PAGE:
Close
Enter your search into one or more of the boxes below:
You can refine your search by selecting from any of the options below:
Search
Your Shopping Basket
Total number of items: 0
Sub total: £0.00
Edit Basket Go to Checkout
Select Currency: $ £
Landline by Rainbow Rowell
Signed Books and Copies
Animators Survival Kit

Patrick Ness wins Carnegie Medal

24th June 2011 - 1:21pm

Patrick Ness has won the 2011 Carnegie Medal for Monsters of Men, the third book in his popular 'Chaos Walking' trilogy.

After being shortlisted for The Knife of Never Letting Go in 2009 and The Ask and the Answer last year, Ness becomes the first author to have had every book in a trilogy shortlisted for the award.

The Carnegie Medal is the oldest children's writing prize in the UK and is awarded each year by the Chartered Institute of Library and Information Professionals (CILIP) after votes are cast by librarians across the country.

Ferelith Hordon, chair of the 2011 judging panel, said Monsters of Men does not shy away from addressing the horrors of war and 'the good and evil that mankind is capable of'.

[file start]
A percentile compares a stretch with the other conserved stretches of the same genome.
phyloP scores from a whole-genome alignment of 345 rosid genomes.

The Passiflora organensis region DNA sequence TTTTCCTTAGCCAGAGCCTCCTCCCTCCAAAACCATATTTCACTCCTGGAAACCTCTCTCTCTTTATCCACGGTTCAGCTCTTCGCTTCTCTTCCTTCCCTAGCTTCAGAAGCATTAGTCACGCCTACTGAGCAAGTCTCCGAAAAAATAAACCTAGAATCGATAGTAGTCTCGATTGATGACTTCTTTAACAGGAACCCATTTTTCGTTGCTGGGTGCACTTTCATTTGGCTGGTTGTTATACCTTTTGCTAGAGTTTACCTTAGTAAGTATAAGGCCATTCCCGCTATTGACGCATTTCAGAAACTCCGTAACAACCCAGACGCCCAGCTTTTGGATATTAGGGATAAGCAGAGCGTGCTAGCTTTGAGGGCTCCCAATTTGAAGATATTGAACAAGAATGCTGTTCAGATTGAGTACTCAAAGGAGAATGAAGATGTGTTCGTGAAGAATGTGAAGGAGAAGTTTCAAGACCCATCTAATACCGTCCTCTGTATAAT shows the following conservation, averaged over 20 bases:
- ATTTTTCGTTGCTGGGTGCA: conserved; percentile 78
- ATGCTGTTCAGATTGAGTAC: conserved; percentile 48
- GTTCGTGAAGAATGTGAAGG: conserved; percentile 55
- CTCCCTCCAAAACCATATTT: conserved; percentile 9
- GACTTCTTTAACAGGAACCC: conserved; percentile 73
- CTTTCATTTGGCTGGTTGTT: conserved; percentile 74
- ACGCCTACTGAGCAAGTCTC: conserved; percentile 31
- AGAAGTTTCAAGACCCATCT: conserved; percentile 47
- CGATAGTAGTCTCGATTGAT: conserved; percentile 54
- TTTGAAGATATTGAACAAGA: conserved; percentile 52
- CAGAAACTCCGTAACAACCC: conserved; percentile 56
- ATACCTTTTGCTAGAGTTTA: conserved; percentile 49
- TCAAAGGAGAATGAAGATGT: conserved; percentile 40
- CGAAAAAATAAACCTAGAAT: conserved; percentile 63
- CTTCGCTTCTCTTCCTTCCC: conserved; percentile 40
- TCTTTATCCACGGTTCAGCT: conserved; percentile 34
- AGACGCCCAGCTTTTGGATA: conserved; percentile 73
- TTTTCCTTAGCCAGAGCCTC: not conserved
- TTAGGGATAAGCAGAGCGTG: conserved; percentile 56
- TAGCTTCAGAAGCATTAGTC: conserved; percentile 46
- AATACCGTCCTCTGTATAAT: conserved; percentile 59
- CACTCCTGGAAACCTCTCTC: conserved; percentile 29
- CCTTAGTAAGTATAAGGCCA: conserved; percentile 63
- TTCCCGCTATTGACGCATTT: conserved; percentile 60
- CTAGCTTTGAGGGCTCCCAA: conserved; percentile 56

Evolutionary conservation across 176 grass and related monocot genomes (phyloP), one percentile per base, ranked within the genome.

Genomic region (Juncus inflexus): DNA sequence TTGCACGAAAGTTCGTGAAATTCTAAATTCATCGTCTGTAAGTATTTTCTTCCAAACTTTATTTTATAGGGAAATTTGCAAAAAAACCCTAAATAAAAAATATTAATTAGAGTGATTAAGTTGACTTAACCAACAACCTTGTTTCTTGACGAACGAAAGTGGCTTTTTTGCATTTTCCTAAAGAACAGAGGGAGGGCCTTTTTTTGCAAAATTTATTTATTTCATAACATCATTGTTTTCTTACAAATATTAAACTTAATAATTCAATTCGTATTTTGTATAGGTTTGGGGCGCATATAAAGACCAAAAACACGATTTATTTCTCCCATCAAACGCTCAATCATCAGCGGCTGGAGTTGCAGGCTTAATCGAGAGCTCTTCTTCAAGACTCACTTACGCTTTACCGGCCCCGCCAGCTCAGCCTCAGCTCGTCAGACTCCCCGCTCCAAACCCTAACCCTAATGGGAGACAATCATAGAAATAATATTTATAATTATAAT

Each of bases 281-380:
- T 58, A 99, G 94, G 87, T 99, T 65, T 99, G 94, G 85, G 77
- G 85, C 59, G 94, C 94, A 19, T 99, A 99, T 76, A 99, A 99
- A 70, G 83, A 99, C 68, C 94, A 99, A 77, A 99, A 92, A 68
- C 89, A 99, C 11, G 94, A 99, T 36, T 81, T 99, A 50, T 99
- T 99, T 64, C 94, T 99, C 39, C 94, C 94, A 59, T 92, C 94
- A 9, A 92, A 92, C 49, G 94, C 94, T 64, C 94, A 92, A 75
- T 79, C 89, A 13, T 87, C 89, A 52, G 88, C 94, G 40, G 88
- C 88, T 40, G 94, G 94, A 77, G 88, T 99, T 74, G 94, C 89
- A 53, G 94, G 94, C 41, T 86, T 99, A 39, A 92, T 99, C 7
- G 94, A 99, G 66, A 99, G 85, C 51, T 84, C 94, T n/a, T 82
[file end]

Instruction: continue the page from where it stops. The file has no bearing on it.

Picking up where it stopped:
'Patrick Ness creates a complex other world, giving himself and the reader great scope to consider big questions about life, love and how we communicate,' she added.

Accepting the award, Ness said it was an 'incredible, career-defining honour' and spoke of his delight at being placed alongside previous winners including Neil Gaiman and Arthur Ransome.

The CILIP also awarded the 2011 Kate Greenaway Medal for illustration to Grahame Baker-Smith, for Farther.

The book, which tells the story of how a son takes up his father's unfulfilled dreams of flying, was described as 'a clever picture book with a dream-like quality' by the judging panel. 

Latest Blog
Juniper ascending
27/08/2015

Ian Buxton, author of 101 Gins To Try Before you Die, looks at how boutique distillers have made gin the nation's favourite once again.

Blood will tell
24/08/2015

Gary Barker and Michael Kaufman reveal how explain how their years of work in war zones across the world drove them to write about the treatment of veterans in The Afghan Vampires Book Club. They also reveal that co-writing fiction is just as complicated as you might imagine!

China's capitalist glaze
22/08/2015

Jan-Philipp Sendker, author of Hong Kong-set thriller Whispering Shadows, recalls the meeting with a Chinese businessman that opened his eyes to how China has changed as capitalism has taken hold.

View all Blog Entries
Twitter
Show/Hide Tweets
© W&G Foyle Ltd